Most injected vaccines contain 0.5 millilitres, in other words a few drops. Almost all of this is water. Other ingredients weigh just a few milligrams (thousandths of a gram). To give some context, one paracetamol tablet weighs 500 milligrams. The 'active ingredients' in the vaccine are present in even smaller quantities - a few micrograms (millionths of a gram).
In addition to the main ‘active ingredient’ (a virus, bacterium, or a substance derived from these), vaccines may contain:
- adjuvants, which are substances that improve the effectiveness of the vaccine (such as aluminium salts).
- stabilising agents (such as gelatin or human serum albumin).
Most vaccines now do not contain the preservative thiomersal (also called thimerosal).
Somewhat confusingly, the list of vaccine ingredients will, unlike food product listings, also include all products used during the production process, even if they do not remain in the finished product. These may include formaldehyde, antibiotics, egg proteins, yeast proteins, human cell-lines, or animal cell-lines.
Vaccine ingredients can look scary because we are not used to seeing them listed in products intended for use in humans, but this does not mean they are dangerous. For example, people may think of formaldehyde as a chemical used to preserve dead bodies, and do not know that it is also found naturally in the bloodstream.
A complete list of ingredients can be found on the Patient Information Leaflet and Summary of Product Characteristics sheet for each vaccine. See the list on our links page.
Aluminium is used in vaccines in the form of salts such as aluminium hydroxide, aluminium phosphate, and potassium aluminium sulphate. Aluminium salts are an important component of vaccines since they act as adjuvants, strengthening and lengthening the immune response to the vaccine.
Aluminium can be harmful in large quantities. However, the amount of aluminium present in vaccines is very small (less than 2 milligrams of the salts, and less than a milligram of actual aluminium). Although vaccination does result in a temporary increase in the amount of aluminium in the body of infants, this is not a lasting effect, since the body gets rid of most of the aluminium in just a few days. There is no evidence that this causes any risk to babies and children. Aluminium is also found naturally in breast milk, formula milk, some foods and drinking water, and small amounts accumulate in children’s bodies as a result. Two studies from 2002 and 2011 compared the impact of aluminium from diet and vaccines in infants. Both of these found that the total amount of aluminium absorbed from both sources is significantly less than the recommended safe maximum amount. The 2011 study concluded that 'the benefits of using vaccines containing aluminium adjuvant outweigh any theoretical concerns'.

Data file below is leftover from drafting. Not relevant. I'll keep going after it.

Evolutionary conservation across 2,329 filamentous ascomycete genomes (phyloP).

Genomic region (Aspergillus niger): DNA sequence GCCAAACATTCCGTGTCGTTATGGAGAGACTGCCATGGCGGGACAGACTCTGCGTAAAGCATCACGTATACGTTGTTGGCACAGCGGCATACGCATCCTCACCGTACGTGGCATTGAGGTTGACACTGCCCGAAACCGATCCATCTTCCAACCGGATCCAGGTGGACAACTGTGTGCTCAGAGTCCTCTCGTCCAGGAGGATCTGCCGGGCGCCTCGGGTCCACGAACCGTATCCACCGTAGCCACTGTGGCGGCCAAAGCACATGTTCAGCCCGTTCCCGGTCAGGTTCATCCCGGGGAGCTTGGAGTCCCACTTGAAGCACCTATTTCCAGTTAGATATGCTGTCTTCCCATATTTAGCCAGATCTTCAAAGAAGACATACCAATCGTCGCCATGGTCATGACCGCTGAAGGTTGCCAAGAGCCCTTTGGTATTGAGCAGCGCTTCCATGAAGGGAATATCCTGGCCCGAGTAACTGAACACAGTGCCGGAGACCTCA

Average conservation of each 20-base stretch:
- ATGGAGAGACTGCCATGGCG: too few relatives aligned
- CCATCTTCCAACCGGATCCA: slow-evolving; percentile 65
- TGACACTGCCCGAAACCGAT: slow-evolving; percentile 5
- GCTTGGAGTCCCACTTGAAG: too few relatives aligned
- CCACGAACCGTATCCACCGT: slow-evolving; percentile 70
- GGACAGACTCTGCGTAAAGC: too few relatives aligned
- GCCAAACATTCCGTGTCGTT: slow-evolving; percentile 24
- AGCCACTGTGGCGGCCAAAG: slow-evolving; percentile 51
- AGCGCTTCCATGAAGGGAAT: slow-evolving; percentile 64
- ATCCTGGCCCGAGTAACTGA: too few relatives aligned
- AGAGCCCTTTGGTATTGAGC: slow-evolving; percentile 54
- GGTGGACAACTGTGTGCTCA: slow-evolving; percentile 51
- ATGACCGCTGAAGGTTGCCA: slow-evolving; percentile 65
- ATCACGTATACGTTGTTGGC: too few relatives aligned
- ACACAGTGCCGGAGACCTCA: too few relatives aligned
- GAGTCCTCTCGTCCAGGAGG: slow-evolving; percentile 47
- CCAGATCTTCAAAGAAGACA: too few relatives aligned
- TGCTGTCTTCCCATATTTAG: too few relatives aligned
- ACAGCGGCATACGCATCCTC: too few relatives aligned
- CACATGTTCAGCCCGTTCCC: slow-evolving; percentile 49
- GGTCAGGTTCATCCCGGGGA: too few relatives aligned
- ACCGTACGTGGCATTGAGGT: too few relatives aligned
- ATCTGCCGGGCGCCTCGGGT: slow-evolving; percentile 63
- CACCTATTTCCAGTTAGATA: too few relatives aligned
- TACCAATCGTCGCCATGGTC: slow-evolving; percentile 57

It is now thought unlikely that there is a relationship between aluminium and Alzheimer’s disease. There is currently no evidence to suggest that aluminium exposure increases the risk of dementia.
Thiomersal (also called Thimerosal)
Thiomersal is a mercury compound used as an antiseptic and antifungal agent. It is not found in any of the childhood vaccines routinely used in the UK, but is still widely used outside of Europe and America in vaccines produced in the cheaper multi-dose format. Fluvirin, one of the adult flu vaccines used in the UK in 2013-2014, may contain traces of thiomersal left over from the manufacturing process.
The World Health Organization (WHO) has stated that there is no evidence of risk from thiomersal in vaccines. Read the full WHO statement on thiomersal in vaccines.
Gelatin derived from pigs is used in certain vaccines to protect the viruses against the effects of temperature. The only vaccines containing gelatin in the UK routine schedule are the MMR vaccine and the nasal flu vaccine (Fluenz). There have been a tiny number of cases of allergic reaction to vaccines containing gelatin (around 1 in 2 million cases). People with a known allergy to gelatin should seek expert advice before receiving vaccines containing gelatin.
Religious groups such as Muslims and Jews may be concerned about using vaccines that contain gelatin from pigs. Many religious leaders have ruled that this use of gelatin does not break religious dietary laws. Gelatin in vaccines is highly purified and hydrolysed (broken down by water), so it is different from natural gelatin. It is also injected rather than ingested (eaten). See the October 2013 Public Health England statement about this. In 2001 the World Health Organization consulted with over 100 Muslim scholars, who judged that it was acceptable for Muslims to receive vaccines containing gelatin. See their statement here.
Human Serum Albumin
Human serum albumin, derived from human blood, is used as a protein stabilizer in the MMR vaccine (0.3mg/dose). It is derived from screened donors, and the manufacturing process eliminates any risk of transmitting viruses. No viral diseases have ever been associated with the use of human serum albumin.